A 30-year-old African American woman has a 2-month history of nonproductive cough and a painful skin eruption in the lower extremities. She denies fever or weight loss. Physical examination shows several nontender raised plaques around the nares and scattered similar plaques around the base of the neck. In the lower extremities she has several erythematous tender nonulcerated nodules, measuring up to 4 cm in diameter. Chest x-ray reveals bilateral hilar adenopathy and a streaky interstitial density in the right upper lobe.
What is the best way to establish a histo-logical diagnosis?a. Punch biopsy of one of the plaques on the neck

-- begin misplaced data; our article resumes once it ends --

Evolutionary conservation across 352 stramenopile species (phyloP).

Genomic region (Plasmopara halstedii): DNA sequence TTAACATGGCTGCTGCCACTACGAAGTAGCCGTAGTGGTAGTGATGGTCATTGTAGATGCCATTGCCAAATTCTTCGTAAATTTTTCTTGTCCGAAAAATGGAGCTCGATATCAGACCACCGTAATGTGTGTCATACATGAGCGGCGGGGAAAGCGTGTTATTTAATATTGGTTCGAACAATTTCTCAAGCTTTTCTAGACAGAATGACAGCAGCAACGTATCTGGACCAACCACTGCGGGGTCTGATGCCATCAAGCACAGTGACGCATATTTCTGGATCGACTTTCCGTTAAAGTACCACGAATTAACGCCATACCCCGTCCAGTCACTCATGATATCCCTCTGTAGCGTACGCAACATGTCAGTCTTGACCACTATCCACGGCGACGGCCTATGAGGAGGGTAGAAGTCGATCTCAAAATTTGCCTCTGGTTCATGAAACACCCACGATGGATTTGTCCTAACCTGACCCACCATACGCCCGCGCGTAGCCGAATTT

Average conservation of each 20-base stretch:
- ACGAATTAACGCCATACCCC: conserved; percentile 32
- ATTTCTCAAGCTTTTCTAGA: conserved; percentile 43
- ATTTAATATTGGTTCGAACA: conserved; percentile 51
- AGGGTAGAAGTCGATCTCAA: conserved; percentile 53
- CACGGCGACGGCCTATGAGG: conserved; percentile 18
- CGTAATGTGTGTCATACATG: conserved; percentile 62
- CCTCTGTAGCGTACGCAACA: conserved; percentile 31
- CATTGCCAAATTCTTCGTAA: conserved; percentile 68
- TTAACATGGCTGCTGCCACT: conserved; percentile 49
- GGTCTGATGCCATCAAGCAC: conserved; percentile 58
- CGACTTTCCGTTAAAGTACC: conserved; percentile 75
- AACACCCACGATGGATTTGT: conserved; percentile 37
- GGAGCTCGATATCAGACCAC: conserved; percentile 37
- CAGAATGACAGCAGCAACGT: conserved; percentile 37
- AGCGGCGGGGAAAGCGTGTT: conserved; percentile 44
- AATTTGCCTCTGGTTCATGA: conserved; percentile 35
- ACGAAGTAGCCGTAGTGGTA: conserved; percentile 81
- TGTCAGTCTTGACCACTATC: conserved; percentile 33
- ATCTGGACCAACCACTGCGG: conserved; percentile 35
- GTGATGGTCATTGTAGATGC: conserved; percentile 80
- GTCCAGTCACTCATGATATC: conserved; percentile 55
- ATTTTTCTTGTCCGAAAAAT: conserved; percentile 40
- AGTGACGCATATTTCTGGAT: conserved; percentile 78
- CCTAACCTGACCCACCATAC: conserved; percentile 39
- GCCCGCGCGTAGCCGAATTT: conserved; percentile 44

This patient probably has sarcoidosis; rarely tuberculosis or granulomatous fungal infections can cause the same syndrome. The painful nodules on the legs represent erythema nodosum, a hypersensitivity reaction associated with this patient’s illness. Erythema nodosum can be associated with sarcoidosis, TB, inflammatory bowel disease, several other infectious processes or can be idiopathic. Biopsy of one of the tender nodules would reveal a nonspecific panniculitis (inflammation of the subcutaneous fat) and would not be helpful diagnostically. Biopsy of one of the plaques, however, would reveal noncaseating granulomas characteristic of sarcoidosis and would be helpful in ruling out the less likely infectious pathogens. Skin biopsy is safer and less expensive than an invasive procedure such as mediastinoscopy. In the absence of sputum production, fever, or weight loss, AFB and fungal studies are unlikely to be productive. The serum ACE assay is nonspecifically elevated in many systemic granulomatous diseases and plays a minor role in the assessment and management of a patient with sarcoidosis.